How bad would the nuclear option fallout be?

by Sarah Binder on May 20, 2013 · 2 comments

in Legislative Politics,Senate procedure

Following up my early morning nuclear option post …

I appreciate Jon Bernstein’s nuanced and thoughtful response on the credibility of minority party threats to go nuclear were the majority to employ the nuclear option.  He asks the critical question:  “After majority-imposed reform is imposed, does it makes sense to carry out that threat?”  Jon’s skepticism here is well-taken.  Still, it’s remarkable how few majorities have been willing to consider taking the gamble.  Frist and many of his fellow partisans in 2005 seemed ready, but they are nearly an historical anomaly.  I think it’s helpful to keep in mind that the GOP would not actually have to blow up every bridge to impose a steep cost on the majority party’s agenda.  With apologies for quoting at length, this is how we put it it back in 2007:

Why would the threat of minority obstruction out weigh the majority party’s threat to reform-by-ruling? The minority is not helpless. If the ruling is limited to judicial nominations, as former Majority Leader Frist insisted in 2005 that it would be, the minority could filibuster any other debatable measure in anticipation of a Republican move to bring up a controversial judicial nomination. They could object to routine unanimous consent requests, which would require the majority instead to adopt a routine motion or even force the majority to secure sixty votes to impose cloture. If used widely, such moves could radically slow Senate action on all matters, a majority leader’s worst nightmare. The minority’s leverage under existing Senate rules and practices seems to counter the majority’s technical ability to go nuclear by reinterpreting existing chamber rules via new precedents.

Hard to know for sure how much to discount a counter-threat from the GOP.

Also, Richard Arenberg—co-author, with retired Senate parliamentarian Bob Dove, of Defending the Filibuster: The Soul of the Senate—weighs in on the nuclear option here with some interesting detail and perspective.  I think his third point is worth highlighting in particular, as it reinforces questions about the precise set of parliamentary moves needed to go nuclear.  The CRS report that I mentioned in my previous post goes into nuanced detail on this matter.

{ 2 comments }

Brett Bellmore May 20, 2013 at 7:12 pm

“They could object to routine unanimous consent requests,”

They should be doing that in any case. Don’t they swear oaths to uphold the Constitution, which happens to require both houses to have quorums present to conduct business? What a disgusting state our Congress is in, when simply insisting on observing quorum requirements should be considers some kind of vicious threat?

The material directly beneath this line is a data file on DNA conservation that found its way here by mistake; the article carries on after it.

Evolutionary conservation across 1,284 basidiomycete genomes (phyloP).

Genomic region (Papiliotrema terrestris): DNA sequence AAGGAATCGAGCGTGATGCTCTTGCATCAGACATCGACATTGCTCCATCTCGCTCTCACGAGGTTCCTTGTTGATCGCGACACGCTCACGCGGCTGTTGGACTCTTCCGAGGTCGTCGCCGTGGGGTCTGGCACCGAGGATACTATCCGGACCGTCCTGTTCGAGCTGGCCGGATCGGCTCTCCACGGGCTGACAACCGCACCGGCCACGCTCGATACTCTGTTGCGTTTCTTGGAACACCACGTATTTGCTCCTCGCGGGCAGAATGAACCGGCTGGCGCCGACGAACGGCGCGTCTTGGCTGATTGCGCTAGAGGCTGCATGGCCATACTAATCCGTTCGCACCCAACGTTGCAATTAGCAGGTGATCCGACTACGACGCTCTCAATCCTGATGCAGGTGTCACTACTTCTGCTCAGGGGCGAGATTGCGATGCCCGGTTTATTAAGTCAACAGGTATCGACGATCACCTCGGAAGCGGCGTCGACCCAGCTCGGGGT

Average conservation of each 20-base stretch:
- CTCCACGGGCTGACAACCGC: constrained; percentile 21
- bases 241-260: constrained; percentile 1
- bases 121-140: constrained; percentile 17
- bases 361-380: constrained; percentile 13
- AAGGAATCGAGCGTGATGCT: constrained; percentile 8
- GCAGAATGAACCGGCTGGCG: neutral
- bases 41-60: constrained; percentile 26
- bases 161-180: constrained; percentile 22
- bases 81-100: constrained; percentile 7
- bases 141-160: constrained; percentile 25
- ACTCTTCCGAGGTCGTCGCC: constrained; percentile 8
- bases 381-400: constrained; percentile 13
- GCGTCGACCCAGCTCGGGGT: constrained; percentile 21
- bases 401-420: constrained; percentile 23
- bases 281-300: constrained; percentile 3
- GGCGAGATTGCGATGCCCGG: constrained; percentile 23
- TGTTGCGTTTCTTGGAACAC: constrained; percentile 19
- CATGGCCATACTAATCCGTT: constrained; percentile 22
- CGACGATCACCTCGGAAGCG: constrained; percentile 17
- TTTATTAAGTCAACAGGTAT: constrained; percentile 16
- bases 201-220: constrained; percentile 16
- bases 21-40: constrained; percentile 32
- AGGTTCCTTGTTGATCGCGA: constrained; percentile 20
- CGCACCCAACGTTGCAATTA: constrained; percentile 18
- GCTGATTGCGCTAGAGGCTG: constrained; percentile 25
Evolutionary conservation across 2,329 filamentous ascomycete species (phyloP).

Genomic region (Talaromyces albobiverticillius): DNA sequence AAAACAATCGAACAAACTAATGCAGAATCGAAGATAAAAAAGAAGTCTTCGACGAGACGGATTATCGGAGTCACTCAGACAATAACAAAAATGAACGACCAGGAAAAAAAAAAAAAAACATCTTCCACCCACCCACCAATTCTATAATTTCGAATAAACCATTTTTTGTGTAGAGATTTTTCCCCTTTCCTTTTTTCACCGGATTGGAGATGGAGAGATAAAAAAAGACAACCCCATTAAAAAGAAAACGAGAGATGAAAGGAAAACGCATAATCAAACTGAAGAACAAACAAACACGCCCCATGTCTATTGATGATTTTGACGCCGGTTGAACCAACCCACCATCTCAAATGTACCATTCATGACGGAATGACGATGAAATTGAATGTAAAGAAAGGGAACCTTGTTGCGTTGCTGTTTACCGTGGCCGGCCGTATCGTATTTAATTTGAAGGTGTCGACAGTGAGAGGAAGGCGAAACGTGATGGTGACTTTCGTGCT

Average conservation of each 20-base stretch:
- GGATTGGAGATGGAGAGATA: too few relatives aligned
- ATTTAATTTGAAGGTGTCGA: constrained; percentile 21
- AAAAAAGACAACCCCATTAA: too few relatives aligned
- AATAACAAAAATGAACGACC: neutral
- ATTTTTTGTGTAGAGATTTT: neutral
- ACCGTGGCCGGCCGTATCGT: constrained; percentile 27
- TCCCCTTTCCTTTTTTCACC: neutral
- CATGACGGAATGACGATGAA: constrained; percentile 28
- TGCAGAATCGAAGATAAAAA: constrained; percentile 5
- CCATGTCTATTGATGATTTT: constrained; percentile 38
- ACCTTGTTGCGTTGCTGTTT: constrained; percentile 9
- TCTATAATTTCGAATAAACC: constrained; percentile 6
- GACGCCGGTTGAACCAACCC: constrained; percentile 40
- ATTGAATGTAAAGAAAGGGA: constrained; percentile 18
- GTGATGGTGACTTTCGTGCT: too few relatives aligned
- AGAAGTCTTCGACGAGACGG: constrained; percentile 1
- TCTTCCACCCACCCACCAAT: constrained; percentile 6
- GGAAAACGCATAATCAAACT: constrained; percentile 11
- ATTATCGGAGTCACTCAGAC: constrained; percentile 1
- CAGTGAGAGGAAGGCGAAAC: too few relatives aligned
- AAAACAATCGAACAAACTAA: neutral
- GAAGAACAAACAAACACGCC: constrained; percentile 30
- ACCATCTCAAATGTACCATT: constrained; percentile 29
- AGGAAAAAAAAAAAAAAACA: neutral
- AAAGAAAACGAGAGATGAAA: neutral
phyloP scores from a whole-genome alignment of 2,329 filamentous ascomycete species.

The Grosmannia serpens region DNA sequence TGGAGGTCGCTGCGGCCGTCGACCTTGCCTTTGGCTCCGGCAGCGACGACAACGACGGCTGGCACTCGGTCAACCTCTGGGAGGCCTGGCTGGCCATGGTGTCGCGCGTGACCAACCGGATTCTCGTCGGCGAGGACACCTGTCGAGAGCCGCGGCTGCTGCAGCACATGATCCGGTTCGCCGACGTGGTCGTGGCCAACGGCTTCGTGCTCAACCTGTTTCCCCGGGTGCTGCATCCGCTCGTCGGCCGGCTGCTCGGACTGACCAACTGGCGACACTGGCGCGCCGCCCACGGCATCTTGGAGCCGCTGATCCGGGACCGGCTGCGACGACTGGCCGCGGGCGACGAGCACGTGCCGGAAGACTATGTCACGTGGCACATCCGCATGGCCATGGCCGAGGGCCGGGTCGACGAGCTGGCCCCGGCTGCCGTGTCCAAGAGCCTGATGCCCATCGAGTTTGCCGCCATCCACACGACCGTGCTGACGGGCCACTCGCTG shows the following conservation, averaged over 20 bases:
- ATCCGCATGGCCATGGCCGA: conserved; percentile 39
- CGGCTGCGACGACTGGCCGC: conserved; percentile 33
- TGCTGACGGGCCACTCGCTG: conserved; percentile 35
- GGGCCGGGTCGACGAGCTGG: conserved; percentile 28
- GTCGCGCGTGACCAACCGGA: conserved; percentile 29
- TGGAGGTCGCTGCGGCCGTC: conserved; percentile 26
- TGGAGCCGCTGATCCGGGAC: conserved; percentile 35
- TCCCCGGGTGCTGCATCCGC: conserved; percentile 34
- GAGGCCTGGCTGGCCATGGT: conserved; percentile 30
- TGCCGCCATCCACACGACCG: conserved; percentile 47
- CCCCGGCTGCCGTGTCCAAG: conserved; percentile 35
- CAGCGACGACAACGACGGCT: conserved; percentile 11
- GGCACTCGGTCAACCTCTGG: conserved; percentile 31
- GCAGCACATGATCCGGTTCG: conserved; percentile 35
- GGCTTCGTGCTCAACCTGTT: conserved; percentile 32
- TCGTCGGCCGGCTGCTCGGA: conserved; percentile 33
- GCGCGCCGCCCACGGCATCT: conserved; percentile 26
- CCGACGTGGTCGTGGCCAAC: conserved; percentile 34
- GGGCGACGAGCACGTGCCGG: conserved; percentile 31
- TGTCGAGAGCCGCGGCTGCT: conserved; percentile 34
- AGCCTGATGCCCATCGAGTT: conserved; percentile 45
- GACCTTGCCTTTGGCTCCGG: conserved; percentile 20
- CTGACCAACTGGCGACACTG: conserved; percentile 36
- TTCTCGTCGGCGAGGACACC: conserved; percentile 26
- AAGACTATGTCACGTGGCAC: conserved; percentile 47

Chaz May 22, 2013 at 6:03 am

If the minority adopts new obstructionist methods after their current favorite methods are neutered, that should just prompt the majority to adopt new rules to neuter those methods as well. Filibusters to delay general business could just prompt a total elimination of filibusters (as many demand already). Demands for roll call votes in place of unanimous consent can be neutralized by giving the president pro tem or his standin authority to call final votes at any time, and to choose which amendments are voted on. The only action which absolutely requires a vote is the passage of a bill. Once you’ve debated to the leadership’s satisfaction, you do a quorum check, then call votes on all your bills for the day, then go home. The end result is that whatever new nonsense the minority dreams up can be immediately neutralized, though generally with the side effect of centralizing power in the Senate majority leadership.

I would much prefer a system in which any representative or senator with a reasonable amount of support could introduce a bill and have it voted on even without the Majority Leader’s/Speaker’s support*, but that depends on all members behaving themselves and not abusing the rules. Given such abuse, a dictatorship of the Speaker is preferable to simply shutting down the Congress.

By the nature of the system defined in the Constitution, there is no way whatsoever in which the minority can block a determined majority from enacting its agenda.

*One reform which could help with this even in a strong speaker setup: I think there should be a system for a majority to force a vote on a bill by petition, to keep speakers and majority leaders from overstepping their role and constraining the agenda. This should require majority support so that it cannot be used for minority obstruction.

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